CT examination revealed a total of 11 HPs in six out of the 16 investigated adult male mummies (Table 1), while no HPs were detected in the child mummies. According to the death records, one person died at the age of 56 years and another one at the age of 73 years. The remaining four cases were estimated to an age range of about 40 to 70 years based on the radiological appearance. Two mummies showed bilateral HPs as well as multiplicity in one femur of each case (Figure 3). Two mummies had a single HP in the left femur, and two had a single HP in the right femur. The femur of case 6 was disarticulated postmortem (Figure 4). The maximum diameter of the 11 HPs ranged from 3 to 13 mm with a mean of 7.4 mm. They were round or round to oval in shape and in three cases they were slightly lobulated. All HPs were demarcated by a complete sclerotic margin (Figure 3, Figure 4, Figure 5B, D). Cortical breaks were discernible in six HPs (Figure 3D). HU values measured within the HPs ranged from −763 to −980 with a mean of −908.8. All HPs were located below the growth plate of the femoral head, five in the superior portion of the femoral neck (Figure 5B) and six in the transition zone between the superior and inferior portion (Figure 5D). The angle α ranged from 33° to 68° with a mean of 42.4° (Table 2).

Figure 4. CT examination of case 6 with HP and a prominent anterior femoral head neck junction.

Disarticulated left femur. (A) Axial CT slice illustrating a small round to oval HP (arrow). (B) Paraxial CT reformation image demonstrating the prominent anterior femoral head neck junction and the HP at the femoral neck (arrow).

Figure 5. Location of HPs.

Typical location of HPs in the superior portion of the anterior femoral neck (A, B) and less common location in the transition zone between the superior and inferior portion of the anterior femoral neck (C, D). (A, C) Modified three-dimensional CT reconstructions of living patients with HPs. (B, D) Parasagittal (perpendicular to the femoral neck axis) CT reformation images of case 2 and 3 with division into a superior (between 9 and 12 o'clock) and inferior (between 6 and 9 o'clock) portion.

Table 2. Angle α of the femurs with HPs and signs of OA of the respective hip joint.

Evaluation of OA of the hip joints with HPs (Table 2) revealed slight osteophytes of the lateral acetabular roof in cases 1, 3, 5 and 6 with additional slight osteophytes of the femoral head in case 6. Case 4 showed moderate osteophytes and small subchondral cysts of the acetabular roof as well as slight osteophytes of the femoral head. At the anterior border of the right acetabulum of case 2 and of case 5 respectively, one round to oval lesion with a well-defined sclerotic margin and a diameter of 4 to 5 mm was found subcortically/subchondrally, both representing small cysts (Figure 3A). The lesion in case 2 showed a cortical break. Eburnation was not found in any case.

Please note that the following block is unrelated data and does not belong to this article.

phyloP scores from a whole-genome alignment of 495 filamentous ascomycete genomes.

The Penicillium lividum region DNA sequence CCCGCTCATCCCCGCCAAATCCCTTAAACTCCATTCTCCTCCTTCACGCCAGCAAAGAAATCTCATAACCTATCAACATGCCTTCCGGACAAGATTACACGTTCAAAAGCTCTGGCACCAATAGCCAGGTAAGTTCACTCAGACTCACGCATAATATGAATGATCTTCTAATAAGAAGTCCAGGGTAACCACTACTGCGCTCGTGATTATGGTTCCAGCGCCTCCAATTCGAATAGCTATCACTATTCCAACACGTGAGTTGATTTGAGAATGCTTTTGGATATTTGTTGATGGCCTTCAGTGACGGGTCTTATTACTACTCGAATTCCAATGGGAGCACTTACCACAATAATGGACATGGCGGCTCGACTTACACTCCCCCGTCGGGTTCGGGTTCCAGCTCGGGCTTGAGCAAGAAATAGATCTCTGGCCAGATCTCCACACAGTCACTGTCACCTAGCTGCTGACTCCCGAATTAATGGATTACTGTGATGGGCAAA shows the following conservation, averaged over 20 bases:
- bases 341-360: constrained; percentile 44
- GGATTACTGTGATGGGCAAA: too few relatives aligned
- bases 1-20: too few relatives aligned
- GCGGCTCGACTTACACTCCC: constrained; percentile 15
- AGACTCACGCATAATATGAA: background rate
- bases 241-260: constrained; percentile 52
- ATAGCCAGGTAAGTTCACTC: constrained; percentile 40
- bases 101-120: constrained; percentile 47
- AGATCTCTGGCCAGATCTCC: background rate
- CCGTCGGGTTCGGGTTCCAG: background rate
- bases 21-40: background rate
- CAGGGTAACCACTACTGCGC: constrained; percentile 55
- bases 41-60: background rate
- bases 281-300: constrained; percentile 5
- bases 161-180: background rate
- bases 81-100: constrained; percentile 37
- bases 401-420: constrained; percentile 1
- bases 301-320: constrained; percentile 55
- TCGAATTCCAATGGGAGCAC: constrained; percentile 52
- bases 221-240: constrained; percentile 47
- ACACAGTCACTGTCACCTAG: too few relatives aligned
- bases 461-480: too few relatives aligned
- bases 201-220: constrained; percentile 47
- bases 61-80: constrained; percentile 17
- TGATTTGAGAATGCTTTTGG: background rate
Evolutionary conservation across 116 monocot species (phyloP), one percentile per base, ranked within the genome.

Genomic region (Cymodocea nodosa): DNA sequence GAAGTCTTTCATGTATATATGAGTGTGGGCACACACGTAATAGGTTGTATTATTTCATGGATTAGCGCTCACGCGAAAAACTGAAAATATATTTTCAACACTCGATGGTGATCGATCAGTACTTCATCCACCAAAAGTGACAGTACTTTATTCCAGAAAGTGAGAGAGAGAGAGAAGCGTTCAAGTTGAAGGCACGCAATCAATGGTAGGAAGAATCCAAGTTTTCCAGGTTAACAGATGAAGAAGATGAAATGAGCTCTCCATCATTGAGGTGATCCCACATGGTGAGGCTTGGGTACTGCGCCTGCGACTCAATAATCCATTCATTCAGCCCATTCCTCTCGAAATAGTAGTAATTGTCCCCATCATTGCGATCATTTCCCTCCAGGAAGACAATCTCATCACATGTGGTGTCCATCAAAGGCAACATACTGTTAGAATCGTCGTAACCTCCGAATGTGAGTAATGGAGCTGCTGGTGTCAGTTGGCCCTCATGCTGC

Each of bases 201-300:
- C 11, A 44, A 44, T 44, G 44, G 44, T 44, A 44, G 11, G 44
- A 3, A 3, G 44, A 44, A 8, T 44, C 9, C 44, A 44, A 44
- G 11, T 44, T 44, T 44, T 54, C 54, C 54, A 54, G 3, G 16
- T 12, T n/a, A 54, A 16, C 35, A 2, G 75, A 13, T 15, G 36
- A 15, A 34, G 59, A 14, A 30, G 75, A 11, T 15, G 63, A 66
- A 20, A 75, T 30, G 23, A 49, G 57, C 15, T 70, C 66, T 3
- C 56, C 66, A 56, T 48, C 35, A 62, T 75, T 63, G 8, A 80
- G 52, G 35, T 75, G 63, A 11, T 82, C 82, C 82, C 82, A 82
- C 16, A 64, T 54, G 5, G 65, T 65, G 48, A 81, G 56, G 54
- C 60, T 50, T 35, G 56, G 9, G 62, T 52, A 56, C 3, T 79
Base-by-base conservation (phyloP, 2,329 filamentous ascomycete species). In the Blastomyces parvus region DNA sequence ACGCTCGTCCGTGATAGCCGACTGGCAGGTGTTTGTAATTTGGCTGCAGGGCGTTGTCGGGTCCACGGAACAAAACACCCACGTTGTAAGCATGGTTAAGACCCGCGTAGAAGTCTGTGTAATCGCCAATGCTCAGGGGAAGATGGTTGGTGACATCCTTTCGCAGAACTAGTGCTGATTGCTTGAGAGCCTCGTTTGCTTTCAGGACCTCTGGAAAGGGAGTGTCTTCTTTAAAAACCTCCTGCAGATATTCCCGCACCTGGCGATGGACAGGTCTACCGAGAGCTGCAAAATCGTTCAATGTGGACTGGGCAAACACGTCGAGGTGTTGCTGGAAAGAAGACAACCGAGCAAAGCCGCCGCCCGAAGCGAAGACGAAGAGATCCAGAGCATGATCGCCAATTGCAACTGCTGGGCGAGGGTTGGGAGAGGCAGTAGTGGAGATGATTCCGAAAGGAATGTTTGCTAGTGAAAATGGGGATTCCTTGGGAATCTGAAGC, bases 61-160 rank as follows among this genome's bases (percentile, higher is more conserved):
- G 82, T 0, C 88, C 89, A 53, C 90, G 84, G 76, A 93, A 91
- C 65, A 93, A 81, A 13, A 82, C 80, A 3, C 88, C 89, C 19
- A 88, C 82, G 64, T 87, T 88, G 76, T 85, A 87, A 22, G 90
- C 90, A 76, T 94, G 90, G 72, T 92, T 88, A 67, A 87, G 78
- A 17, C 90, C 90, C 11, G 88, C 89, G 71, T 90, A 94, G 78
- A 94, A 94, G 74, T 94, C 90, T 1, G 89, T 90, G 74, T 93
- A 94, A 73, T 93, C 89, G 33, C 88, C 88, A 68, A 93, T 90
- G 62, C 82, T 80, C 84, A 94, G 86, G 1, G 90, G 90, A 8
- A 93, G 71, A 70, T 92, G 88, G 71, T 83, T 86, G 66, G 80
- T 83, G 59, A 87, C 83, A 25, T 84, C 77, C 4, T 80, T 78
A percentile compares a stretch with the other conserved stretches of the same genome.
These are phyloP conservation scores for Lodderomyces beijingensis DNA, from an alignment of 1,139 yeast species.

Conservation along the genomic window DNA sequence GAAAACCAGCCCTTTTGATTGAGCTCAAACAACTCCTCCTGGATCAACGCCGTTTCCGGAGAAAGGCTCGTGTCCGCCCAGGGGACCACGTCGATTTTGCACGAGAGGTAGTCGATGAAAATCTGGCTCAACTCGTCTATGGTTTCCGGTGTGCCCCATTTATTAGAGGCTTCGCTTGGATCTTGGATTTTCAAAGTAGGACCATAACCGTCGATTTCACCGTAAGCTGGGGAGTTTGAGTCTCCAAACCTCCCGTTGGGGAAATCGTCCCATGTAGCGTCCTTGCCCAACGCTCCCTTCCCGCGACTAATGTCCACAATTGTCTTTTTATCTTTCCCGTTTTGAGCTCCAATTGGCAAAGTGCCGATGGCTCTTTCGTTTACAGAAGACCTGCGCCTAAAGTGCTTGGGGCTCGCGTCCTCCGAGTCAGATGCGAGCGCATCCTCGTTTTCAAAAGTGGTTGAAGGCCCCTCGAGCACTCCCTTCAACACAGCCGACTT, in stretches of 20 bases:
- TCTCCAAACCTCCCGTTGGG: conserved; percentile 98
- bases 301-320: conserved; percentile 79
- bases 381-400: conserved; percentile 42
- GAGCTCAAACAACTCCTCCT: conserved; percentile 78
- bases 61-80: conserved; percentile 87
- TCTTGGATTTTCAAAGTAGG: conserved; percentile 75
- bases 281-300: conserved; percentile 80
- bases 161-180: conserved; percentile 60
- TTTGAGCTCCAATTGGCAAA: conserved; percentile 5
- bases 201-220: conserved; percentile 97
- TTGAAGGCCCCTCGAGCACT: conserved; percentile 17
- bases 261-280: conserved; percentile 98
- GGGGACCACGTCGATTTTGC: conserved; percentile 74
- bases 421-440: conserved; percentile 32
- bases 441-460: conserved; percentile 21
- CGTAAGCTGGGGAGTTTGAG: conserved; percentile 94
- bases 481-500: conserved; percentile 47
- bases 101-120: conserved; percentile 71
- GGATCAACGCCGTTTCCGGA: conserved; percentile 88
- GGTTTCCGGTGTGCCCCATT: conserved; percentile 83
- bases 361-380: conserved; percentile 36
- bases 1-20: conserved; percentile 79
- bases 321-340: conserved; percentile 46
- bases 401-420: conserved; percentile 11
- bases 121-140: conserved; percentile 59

As additional findings which did not affect the hip joint directly, case 1 showed a subcortical lobulated lesion with well-defined sclerotic margins and osseous septa in the ventrolateral aspect of the right acetabulum. The maximum diameter was 2.7 cm. The lesion revealed a cortical break. In case 3, a lobulated lesion with well-defined sclerotic margins and a thin peripheral osseous septum was detectable subcortically/subchondrally in the ventrolateral part of the acetabular roof. The maximum diameter was 2 cm and a cortical break was visible. In both mummies the described lesions were monostotic. Both lesions represent benign tumors or tumor-like lesions, e.g., simple bone cysts or fibrous dysplasia.


We found HPs in six out of 16 (37.5%) adult male mummies respectively in eight out of 32 (25%) femora. Prevalence of HPs in clinical studies ranged from 2.6% (four out of 152 patients) [26] to 42.5% (85 out of 200 patients) [37], respectively 4.6% (one out of 22 femora) [45] to 35.4% [35] if referring to the single femora. Thereby the investigated collectives differed mainly between normal adults [20], [22], incidental collectives [24], [37] and clinically symptomatic patients with FAI [35], [45][48]. Collectives with normal adults and incidental collectives ranged from 4.2% [22] to 42.5% [37] referring to patients. In clinical literature, the age of patients ranged from 22 to 62 years in case reports on HPs [21], [23], [25][30], and from 14 to 96 years in studies on FAI mentioning HPs (37,45).